Average rating: ****.
(4.58, 19 ratings)
Sit in like a fly on the wall with a development team as they wrestle with the issues of data modeling versus object modeling. This is not your standard slideshow and talk, but a dialogue presented in three acts in which we explore the themes of simplicity and modularity as an application is developed. Watch the sparks fly as old-school objects modelers meet the Rails generation. Read more.
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Location: Portland Ballroom 252
Stephen Midgley (Hutz.com)
Average rating: ***..
(3.10, 20 ratings)
Complex, multi-column, multi-table searches are beyond ActiveRecord's capability. This talk will explore strategies for building and maintaining complex search structures in Rails. Read more.
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Location: Portland Ballroom 255
Mike Mangino (Elevated Rails)
Average rating: ***..
(3.89, 18 ratings)
A brief look at how to create (and scale) a Facebook application with Rails. We'll start by creating a simple Facebook application using the facebooker rails plugin. From there, we'll see some tips to scale it up to handle millions of users. Read more.
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Location: E145 - E146
Yehuda Katz (Tilde Inc)
Average rating: ****.
(4.47, 19 ratings)
This session will cover using the DataMapper ORM with Ruby on Rails, and go in-depth into its code. It will focus on integration with Ruby on Rails and provide an advanced-level overview of the codebase and design philosophy. Read more.
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Location: Portland Ballroom 253
TJ Murphy (Mobian Design)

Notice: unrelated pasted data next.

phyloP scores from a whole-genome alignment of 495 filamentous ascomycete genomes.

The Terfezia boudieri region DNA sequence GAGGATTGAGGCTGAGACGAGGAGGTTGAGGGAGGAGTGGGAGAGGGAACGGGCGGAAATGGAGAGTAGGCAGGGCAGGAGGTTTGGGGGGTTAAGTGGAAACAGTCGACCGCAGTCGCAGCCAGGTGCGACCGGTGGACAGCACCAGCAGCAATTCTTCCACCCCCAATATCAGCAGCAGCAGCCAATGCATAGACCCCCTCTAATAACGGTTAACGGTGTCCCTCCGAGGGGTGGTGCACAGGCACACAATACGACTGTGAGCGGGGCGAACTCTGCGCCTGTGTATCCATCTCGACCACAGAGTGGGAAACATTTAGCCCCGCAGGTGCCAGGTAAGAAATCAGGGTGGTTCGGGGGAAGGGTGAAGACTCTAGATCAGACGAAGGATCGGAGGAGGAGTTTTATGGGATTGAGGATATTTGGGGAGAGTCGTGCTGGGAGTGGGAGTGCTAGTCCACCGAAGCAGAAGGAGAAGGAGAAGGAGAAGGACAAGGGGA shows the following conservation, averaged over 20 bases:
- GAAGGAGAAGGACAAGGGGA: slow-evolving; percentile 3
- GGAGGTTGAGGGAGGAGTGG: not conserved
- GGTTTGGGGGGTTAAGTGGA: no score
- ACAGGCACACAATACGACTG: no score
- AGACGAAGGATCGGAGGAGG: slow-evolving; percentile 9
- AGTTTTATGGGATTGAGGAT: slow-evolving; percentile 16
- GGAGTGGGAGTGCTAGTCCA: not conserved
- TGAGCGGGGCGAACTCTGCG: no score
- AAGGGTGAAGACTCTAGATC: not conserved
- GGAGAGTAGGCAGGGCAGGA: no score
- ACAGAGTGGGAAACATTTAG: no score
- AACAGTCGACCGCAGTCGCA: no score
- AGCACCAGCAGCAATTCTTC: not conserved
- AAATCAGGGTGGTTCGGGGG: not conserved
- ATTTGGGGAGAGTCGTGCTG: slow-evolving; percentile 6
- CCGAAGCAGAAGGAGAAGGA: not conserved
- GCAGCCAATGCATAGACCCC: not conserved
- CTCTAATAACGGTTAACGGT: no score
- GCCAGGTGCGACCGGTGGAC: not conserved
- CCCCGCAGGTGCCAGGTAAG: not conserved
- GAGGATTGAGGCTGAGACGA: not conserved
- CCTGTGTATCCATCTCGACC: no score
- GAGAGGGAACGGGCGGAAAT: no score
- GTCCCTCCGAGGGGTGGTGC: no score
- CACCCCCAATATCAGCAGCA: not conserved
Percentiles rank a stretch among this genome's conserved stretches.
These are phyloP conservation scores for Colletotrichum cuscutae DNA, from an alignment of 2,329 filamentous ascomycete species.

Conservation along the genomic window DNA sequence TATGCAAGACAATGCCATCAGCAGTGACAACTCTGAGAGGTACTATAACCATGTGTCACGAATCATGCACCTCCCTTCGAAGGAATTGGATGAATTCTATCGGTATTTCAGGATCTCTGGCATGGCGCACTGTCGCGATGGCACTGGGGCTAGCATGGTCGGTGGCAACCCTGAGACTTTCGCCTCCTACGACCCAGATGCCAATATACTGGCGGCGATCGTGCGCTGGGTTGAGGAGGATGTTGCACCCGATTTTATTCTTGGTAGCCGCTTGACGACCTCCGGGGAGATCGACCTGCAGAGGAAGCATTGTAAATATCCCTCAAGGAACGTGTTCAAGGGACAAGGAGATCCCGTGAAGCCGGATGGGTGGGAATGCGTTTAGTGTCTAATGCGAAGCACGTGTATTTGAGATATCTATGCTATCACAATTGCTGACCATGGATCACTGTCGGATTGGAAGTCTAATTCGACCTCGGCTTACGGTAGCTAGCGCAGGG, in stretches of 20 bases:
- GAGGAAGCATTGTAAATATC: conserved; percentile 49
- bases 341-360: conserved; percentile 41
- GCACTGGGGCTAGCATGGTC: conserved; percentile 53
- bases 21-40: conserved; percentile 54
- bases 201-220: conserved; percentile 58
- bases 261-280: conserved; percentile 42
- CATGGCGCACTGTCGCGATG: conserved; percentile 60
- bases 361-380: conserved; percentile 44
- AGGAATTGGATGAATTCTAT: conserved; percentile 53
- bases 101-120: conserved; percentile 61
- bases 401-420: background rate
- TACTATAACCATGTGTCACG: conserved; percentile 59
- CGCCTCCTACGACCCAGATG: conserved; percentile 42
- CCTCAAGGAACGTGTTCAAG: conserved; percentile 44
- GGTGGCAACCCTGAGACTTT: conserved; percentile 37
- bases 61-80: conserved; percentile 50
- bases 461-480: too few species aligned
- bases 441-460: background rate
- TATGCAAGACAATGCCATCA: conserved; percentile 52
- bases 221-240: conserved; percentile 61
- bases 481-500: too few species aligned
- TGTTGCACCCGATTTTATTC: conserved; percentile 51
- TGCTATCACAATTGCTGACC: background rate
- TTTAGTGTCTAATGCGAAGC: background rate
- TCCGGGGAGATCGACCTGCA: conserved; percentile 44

Average rating: ***..
(3.71, 14 ratings)
What happens when you combine the intensity and furor of gamers with the leverage of massive social networks? One slow rails app. This tutorial will walk through the tools used, the tools built, and the code written to bring Warbook from 1 to 1 million users and sustains it at over 16 million daily pageviews. Read more.
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Location: Portland Ballroom 252
Neal Ford (ThoughtWorks)
Average rating: ****.
(4.05, 19 ratings)
Using powerful languages makes the solutions in the GoF book look hopelessly complicated. This session shows how to solve the same problems concisely, elegantly, and with far fewer lines of code using the facilities of dynamic languages. Read more.
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Location: Portland Ballroom 255
Geoffrey Grosenbach (Ruby on Rails Podcast), Tom Preston-Werner (GitHub), Chris Wanstrath (Err Free), PJ Hyett (GitHub), Ben Curtis (Tesly, LLC)
Average rating: ***..
(3.79, 24 ratings)
Many developers have the skills to implement web applications, but often lack the business skills to make them profitable. Hear from five developers who have transitioned from full-time consulting to building financially profitable Rails-based web applications. Read more.
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Location: E145 - E146
Michael Buffington (Grasshopper Labs), Joe O'Brien (EdgeCase, LLC)
Average rating: ****.
(4.57, 7 ratings)
Join Michael Buffington and Joe O'Brien as they conduct an open conversation about what they consider to be the ideal situation: productive and exciting coding sessions while remaining as far away from other developers as possible. We'll cover what technologies and techniques work (or not), and why Michael thinks that the Xbox 360 is an unlikely, but essential, tool for effective remote pairing. Read more.